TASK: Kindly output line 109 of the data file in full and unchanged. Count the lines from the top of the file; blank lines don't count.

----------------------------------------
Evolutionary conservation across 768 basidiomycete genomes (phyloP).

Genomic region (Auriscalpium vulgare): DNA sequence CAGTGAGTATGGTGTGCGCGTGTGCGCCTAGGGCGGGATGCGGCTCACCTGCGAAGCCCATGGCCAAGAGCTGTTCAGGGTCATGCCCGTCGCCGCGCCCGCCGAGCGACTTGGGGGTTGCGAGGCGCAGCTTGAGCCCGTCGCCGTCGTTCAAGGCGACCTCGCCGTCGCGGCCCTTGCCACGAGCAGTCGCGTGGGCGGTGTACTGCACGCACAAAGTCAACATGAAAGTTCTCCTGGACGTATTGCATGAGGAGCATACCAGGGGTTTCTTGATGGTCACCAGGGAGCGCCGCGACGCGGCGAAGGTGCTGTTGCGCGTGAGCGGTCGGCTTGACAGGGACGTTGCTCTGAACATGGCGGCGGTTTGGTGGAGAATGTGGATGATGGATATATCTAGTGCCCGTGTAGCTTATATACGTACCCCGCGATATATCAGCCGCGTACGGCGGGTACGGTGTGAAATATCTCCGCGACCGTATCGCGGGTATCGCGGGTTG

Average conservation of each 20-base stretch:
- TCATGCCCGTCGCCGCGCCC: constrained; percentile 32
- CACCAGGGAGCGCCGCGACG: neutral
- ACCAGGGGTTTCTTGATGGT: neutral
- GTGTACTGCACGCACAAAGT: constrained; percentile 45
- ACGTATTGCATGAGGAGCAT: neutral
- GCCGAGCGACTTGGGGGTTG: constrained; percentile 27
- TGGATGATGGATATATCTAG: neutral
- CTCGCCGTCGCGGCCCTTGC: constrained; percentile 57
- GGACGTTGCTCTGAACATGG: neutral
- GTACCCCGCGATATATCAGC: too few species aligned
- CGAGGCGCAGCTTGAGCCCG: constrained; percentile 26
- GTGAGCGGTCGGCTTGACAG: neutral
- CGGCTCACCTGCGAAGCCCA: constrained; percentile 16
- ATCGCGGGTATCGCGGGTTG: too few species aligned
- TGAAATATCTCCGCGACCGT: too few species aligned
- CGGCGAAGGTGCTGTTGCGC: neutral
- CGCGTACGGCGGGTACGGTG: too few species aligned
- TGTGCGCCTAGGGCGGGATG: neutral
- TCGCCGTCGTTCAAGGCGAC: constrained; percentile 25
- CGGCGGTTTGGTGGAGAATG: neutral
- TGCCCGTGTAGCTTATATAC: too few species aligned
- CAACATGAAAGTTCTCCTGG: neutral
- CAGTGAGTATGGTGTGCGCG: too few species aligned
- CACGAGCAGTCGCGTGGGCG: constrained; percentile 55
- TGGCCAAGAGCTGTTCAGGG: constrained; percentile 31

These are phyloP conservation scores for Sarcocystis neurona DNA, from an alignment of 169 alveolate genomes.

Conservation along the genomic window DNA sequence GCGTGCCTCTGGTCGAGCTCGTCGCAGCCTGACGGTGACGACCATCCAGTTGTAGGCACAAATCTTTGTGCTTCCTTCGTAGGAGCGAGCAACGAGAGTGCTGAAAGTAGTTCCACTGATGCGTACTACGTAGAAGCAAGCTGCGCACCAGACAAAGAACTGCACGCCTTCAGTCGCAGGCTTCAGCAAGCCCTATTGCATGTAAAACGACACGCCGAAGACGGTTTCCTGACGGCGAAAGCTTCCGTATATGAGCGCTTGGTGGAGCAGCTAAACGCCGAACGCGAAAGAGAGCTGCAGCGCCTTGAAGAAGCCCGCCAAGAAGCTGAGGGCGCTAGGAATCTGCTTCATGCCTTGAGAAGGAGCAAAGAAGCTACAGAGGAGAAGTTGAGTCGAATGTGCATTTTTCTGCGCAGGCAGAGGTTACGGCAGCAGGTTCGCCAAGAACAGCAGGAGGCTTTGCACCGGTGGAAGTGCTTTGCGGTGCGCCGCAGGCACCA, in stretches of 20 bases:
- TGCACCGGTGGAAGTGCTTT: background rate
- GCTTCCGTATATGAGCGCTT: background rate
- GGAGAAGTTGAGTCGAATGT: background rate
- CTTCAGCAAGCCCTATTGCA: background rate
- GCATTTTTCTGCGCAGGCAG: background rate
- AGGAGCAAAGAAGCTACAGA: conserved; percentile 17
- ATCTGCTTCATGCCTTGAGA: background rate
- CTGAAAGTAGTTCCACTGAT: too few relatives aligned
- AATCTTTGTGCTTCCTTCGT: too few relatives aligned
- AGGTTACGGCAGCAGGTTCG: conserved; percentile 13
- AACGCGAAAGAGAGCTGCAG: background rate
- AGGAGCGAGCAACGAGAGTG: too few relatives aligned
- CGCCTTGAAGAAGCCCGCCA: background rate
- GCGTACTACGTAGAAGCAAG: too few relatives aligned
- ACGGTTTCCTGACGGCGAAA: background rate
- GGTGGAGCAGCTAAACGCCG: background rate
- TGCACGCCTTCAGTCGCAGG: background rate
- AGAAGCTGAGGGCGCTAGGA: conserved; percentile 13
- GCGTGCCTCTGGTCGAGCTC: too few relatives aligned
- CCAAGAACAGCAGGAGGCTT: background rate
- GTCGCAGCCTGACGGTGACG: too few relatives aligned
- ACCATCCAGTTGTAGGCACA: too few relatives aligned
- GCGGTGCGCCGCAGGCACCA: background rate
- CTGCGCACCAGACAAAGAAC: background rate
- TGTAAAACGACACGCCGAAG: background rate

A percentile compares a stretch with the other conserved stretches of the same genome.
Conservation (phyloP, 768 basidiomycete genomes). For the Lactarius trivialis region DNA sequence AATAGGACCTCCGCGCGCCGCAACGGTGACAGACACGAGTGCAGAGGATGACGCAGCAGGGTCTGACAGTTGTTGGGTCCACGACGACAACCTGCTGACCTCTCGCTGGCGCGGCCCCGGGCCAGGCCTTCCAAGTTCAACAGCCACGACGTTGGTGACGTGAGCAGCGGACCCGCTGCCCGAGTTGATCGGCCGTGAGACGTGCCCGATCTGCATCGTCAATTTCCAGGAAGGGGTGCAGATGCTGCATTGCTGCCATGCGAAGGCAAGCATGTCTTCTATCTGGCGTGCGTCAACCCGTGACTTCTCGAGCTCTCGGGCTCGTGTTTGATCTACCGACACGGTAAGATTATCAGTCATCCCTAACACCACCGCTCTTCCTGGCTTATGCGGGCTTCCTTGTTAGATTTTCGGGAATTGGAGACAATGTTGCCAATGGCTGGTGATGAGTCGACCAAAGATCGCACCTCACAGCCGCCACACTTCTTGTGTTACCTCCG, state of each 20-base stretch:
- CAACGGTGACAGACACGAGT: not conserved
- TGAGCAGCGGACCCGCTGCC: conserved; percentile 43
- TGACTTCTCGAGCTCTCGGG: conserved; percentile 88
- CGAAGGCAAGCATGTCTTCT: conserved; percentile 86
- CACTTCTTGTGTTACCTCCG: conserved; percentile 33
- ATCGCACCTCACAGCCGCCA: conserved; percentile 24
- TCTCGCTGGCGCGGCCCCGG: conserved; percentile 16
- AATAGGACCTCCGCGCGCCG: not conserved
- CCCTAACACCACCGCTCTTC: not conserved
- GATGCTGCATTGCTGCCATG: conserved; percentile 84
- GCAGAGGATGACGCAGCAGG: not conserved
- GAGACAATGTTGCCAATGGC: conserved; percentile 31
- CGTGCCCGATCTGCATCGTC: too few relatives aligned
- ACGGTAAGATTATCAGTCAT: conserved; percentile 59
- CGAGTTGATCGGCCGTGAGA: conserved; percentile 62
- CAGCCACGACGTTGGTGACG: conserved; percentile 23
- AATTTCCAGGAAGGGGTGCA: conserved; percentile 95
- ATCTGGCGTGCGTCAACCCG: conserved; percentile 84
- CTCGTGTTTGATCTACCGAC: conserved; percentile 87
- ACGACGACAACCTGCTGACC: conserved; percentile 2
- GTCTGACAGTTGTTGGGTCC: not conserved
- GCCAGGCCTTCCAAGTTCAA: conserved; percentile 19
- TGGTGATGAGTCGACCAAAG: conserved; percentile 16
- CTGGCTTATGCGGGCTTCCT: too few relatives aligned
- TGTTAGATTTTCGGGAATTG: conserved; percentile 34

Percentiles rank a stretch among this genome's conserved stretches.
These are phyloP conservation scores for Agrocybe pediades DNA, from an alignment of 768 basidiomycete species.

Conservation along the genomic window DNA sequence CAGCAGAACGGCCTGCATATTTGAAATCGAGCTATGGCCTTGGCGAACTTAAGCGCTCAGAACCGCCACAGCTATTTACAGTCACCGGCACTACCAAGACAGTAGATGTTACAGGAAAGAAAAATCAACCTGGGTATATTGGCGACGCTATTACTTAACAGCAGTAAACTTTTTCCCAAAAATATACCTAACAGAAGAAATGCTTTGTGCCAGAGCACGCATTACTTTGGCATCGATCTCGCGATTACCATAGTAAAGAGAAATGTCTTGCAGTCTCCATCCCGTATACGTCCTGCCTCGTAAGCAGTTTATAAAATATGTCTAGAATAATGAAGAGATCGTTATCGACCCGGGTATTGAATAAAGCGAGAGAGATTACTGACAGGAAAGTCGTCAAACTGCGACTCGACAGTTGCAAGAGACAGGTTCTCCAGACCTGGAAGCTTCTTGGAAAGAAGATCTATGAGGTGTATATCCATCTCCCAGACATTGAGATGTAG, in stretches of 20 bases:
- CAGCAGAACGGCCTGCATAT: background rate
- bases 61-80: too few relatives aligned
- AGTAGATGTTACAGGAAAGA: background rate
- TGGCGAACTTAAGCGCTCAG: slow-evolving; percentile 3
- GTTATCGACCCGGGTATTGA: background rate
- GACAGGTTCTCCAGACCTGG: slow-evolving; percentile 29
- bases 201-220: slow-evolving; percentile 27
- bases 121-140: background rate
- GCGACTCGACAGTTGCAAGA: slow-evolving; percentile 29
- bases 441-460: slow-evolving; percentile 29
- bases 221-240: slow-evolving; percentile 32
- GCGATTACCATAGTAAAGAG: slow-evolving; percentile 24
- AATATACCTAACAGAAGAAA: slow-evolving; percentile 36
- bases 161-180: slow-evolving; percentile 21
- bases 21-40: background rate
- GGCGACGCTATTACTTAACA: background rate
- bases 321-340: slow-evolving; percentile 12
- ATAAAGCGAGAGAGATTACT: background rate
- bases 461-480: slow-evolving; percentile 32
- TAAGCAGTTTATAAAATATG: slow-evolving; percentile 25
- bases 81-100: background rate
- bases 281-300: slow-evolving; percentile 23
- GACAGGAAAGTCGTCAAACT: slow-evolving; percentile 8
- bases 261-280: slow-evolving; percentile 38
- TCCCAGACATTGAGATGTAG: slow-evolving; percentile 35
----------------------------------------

- bases 261-280: slow-evolving; percentile 38